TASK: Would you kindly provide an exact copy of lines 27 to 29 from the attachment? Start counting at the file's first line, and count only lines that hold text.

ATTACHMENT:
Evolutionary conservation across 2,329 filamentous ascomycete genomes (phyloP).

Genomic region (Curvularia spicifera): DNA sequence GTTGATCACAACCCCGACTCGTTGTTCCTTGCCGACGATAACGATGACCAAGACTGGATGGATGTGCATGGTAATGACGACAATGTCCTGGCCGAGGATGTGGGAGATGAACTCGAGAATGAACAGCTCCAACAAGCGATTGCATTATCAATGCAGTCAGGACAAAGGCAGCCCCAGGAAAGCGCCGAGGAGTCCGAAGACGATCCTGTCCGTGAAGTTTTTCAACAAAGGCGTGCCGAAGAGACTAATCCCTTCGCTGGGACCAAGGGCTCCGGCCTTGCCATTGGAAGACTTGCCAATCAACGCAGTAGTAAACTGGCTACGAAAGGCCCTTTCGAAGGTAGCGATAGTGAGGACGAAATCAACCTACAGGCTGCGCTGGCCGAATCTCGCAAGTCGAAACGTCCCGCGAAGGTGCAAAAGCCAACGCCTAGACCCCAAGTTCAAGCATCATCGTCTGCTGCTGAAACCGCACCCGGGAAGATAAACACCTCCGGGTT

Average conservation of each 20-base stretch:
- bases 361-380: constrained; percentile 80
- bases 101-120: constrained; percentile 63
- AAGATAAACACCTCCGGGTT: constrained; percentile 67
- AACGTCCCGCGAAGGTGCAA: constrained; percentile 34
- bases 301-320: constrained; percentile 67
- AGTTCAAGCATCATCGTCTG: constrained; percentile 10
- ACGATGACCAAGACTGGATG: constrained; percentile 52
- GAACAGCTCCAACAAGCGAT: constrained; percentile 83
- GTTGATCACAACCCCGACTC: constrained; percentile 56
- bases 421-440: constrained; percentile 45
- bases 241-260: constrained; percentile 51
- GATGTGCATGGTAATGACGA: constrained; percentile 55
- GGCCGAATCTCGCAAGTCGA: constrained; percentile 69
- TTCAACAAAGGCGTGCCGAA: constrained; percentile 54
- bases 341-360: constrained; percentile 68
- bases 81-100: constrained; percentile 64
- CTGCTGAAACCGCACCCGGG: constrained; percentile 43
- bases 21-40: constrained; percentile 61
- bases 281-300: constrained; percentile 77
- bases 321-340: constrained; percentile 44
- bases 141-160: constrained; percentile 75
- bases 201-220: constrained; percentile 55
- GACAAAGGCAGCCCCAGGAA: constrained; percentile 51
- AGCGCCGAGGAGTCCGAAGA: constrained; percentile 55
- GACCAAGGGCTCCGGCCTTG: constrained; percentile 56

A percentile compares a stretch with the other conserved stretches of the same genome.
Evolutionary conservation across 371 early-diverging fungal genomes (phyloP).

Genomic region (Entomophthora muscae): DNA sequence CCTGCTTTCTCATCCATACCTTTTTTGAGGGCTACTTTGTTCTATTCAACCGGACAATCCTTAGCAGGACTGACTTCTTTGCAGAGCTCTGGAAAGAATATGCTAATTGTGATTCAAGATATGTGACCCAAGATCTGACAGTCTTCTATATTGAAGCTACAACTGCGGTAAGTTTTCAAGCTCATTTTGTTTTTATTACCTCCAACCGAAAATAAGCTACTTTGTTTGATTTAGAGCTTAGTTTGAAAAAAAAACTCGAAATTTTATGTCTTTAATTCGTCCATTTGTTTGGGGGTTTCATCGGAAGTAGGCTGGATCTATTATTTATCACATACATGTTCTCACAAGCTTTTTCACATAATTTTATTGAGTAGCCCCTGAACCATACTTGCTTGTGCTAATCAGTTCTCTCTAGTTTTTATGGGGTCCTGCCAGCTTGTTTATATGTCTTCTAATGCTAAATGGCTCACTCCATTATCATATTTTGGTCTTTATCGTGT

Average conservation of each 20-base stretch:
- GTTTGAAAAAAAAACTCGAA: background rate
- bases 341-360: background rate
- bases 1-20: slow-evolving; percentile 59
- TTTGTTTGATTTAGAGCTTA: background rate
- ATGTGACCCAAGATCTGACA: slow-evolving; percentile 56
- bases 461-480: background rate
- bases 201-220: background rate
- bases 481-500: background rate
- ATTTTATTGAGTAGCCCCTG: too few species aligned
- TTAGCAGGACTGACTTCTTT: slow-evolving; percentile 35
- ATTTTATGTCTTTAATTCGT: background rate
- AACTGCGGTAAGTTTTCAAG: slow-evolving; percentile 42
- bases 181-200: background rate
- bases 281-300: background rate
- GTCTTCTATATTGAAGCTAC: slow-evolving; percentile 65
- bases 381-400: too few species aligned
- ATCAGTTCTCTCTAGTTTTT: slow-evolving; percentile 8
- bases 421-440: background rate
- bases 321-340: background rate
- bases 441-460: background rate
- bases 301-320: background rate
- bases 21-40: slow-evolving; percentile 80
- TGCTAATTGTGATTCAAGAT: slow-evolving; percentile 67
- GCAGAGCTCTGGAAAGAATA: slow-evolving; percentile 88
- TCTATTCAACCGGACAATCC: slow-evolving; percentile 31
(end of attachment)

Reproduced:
- AGCGCCGAGGAGTCCGAAGA: constrained; percentile 55
- GACCAAGGGCTCCGGCCTTG: constrained; percentile 56

A percentile compares a stretch with the other conserved stretches of the same genome.